One on One: Britney Spears vs. Christina Aguilera Friday, May 16, 2008Posted by Andy Hutchins in One on One, Rockabye.
One on One will be an occasional feature here at DeadOn, comparing and contrasting one pop culture thing to another in various categories, making totally somewhat baseless and arbitrary judgments, and hopefully making some people happy and other people mad. It’s like VH1, but good.
Today, sometime Mouseketeers and erstwhile superstars go under the microscope for our viewing pleasure. It’s the Battle of Bubblegum, the Skirmish of Saccharine: It’s Britney against Christina.
The question is simple: Who has the better career?
America got its first eyeful of Britney in maybe the most influential (or, perhaps, most rewound) music video of the ’90s not starring Helena Christiansen.
Those three notes, the “Oh, baby, baby,” and the pitch-perfect launched countless fantasies and announced Britney to the world as a flawless pop creation in a plaid skirt. She was instantly a can’t miss prospect.
Christina came a little less pre-packaged, and certainly a bit more subtly sexual:
Musically, though, she was far less bland, with a skittering beat behind her and actual range. Listening to it in full for the first time since probably 2000, I’m actually bobbing my head. And while that’s not rare for bubblegum pop (I was a big ‘N Sync fan), it’s surprising because I wasn’t a big Christina fan.
Advantage: Britney. It’s only barely a valid comparison.
Britney’s …Baby One More Time sold 25 million copies worldwide, and Oops!… I Did It Again did about 20 million as well. Her ellipsis-free albums, Britney, In the Zone, and Blackout, have been far less successful, but the first two are platinum records here and worldwide, and the latter is gold here and has moved about 2 million copies worldwide.
Of course, Britney’s tours (all headlining) are her cash cow, and a tour of fairgrounds, theatres, and smaller arenas, a major domestic tour, three huge world tours, one mall tour, and one bizarre post-rehab circuit of Houses of Bluees have all been very successful, though these live performances opened her up to the lip-synching allegations she’s faced for the rest of her career.
I think, though, that if the people laying down triple digits for tickets for their eleven-year-olds really cared about whether it was faux-live or not, I might not be writing this now.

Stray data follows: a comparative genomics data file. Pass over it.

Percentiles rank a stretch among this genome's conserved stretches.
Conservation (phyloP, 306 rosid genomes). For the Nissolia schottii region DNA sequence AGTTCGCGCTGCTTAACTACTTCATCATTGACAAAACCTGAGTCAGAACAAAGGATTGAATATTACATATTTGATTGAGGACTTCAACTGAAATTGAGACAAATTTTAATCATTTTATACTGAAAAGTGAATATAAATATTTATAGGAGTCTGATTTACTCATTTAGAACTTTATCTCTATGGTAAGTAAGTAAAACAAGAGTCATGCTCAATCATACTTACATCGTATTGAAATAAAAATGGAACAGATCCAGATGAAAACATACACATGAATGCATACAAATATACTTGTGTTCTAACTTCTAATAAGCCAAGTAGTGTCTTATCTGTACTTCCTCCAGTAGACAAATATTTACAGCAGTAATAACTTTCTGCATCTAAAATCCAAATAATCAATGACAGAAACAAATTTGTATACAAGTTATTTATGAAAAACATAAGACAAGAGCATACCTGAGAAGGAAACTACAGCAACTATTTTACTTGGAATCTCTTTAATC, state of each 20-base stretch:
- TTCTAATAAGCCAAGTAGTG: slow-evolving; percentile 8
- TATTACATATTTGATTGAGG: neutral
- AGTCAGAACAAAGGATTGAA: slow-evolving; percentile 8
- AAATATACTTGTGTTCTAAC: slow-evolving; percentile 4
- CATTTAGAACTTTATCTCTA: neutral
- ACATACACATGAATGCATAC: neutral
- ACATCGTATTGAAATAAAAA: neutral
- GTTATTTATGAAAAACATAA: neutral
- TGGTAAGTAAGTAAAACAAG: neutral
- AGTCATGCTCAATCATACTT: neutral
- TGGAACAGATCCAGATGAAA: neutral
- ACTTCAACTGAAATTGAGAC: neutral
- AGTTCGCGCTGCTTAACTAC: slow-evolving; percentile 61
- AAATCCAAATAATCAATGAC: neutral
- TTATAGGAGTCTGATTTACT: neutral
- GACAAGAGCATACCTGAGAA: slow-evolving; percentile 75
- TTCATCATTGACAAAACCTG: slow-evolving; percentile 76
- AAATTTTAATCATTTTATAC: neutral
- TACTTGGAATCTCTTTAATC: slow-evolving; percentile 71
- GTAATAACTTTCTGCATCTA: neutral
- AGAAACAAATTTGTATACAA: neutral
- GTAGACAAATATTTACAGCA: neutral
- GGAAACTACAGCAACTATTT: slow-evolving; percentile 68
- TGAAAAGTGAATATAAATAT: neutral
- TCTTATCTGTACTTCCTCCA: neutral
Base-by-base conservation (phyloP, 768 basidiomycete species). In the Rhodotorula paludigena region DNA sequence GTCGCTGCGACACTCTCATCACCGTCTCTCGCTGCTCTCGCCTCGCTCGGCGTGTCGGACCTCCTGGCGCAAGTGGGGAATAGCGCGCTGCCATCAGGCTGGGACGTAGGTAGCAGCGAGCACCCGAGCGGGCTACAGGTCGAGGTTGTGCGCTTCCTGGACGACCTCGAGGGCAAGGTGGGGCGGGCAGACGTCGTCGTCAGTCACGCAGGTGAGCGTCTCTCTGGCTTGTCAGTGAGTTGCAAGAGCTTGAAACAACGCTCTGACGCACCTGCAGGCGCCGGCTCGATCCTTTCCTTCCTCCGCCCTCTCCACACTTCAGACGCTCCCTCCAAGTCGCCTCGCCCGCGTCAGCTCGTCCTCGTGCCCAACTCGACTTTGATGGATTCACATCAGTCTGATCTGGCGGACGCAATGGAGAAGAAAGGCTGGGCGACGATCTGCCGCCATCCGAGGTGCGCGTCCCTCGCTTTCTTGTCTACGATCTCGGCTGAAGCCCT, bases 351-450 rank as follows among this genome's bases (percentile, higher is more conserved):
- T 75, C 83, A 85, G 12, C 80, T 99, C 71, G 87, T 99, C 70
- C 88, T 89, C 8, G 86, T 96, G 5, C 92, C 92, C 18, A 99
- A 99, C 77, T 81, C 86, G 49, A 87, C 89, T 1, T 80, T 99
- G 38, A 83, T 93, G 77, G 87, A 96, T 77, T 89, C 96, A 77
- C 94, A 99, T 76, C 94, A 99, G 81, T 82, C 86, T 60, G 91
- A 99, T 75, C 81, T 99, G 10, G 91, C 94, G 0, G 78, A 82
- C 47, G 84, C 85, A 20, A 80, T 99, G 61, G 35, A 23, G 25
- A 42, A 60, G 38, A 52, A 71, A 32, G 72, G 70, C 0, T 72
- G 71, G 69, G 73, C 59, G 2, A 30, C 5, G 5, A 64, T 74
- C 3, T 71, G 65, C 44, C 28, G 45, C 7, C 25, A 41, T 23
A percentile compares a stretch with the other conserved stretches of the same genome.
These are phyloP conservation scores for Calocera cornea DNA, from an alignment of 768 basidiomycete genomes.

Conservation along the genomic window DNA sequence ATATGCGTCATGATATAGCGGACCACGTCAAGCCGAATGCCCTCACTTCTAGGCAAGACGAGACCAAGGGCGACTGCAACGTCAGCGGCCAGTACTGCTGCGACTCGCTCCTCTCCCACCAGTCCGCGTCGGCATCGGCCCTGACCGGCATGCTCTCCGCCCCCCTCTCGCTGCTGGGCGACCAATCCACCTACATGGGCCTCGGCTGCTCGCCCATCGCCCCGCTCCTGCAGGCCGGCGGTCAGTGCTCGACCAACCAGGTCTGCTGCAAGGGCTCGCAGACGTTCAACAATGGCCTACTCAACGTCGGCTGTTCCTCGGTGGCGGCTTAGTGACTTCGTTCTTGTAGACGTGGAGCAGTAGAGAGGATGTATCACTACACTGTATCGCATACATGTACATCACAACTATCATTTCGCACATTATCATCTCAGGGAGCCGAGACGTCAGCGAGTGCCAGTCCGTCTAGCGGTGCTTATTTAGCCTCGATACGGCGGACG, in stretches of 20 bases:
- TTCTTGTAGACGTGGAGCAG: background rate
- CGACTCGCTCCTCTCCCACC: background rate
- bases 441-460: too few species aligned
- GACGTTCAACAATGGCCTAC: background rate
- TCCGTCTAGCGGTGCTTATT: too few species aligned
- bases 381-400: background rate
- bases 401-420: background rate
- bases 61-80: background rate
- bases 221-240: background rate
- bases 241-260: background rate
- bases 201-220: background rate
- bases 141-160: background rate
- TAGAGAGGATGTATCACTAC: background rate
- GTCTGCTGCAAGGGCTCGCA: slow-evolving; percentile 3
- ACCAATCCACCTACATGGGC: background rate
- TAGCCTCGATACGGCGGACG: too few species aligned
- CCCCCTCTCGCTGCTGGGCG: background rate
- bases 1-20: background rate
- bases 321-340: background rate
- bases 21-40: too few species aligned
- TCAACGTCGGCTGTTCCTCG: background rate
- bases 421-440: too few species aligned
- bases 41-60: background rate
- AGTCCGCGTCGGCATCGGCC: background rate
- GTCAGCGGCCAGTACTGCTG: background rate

Christina was the clear second fiddle early on in her career, with her eponymous debut selling just 14 million worldwide. But since, she’s had less of a precipitous dropoff than Brit, with Stripped doing over 10 million globally and 2006’s Back to Basics selling 4.5 million, a very strong showing in the iTunes for someone not named Josh Groban.
Touring has been less lucrative for Aguilera, though, with only three U.S. and world tours to her credit, though the “Justified and Stripped” shows with co-headliner Justin Timberlake made it the top-grossing tour of 2003.
Advantage: Britney, as always a commercial powerhouse.
Obviously, Britney Spears could never read a review of her music, ever, and would still be able to call herself a success. But she’s been hailed from the beginning (hell, her signature song is her first single, and could never be displaced by later, better work; she’s pigeonholed) for working with the best of the best in the pop factories to craft infectious ditties, and that’s still true.
She’s maybe gone to the same well too many times, but her limited voice probably contributes to that; she’s really, really good at the purring, breathy “singing” that just sounds like a prelude to naughtiness, and nowhere, I think, is she better at it than on Blackout, her most recent and most lauded effort, which basically drops all pretense of emotion and lays on the smothering sexuality, to great results.
And besides all that, she’s got a Grammy (for Best Dance Recording in 2005) and a handful of nominations. So the Grammys are, as always, horrifically stupid at their worst.
Christina, though, gets almost universal raves. She’s been dubbed “the voice of her generation,” won praise from virtually every critic imaginable for her extraordinary voice, and has been successful in bubblegum pop, sexier, R & B-flavored tunes, and jazz-influence music aimed at the adult contemporary market.
Her signature song, “Beautiful,” is a gorgeous, moving song that tries to be more than just its vocal and production components, and it’s something that suggests a maturity beyond her years; it’s far, far beyond anything Britney could hope to record, and that’s true of that and several other Aguilera songs as well.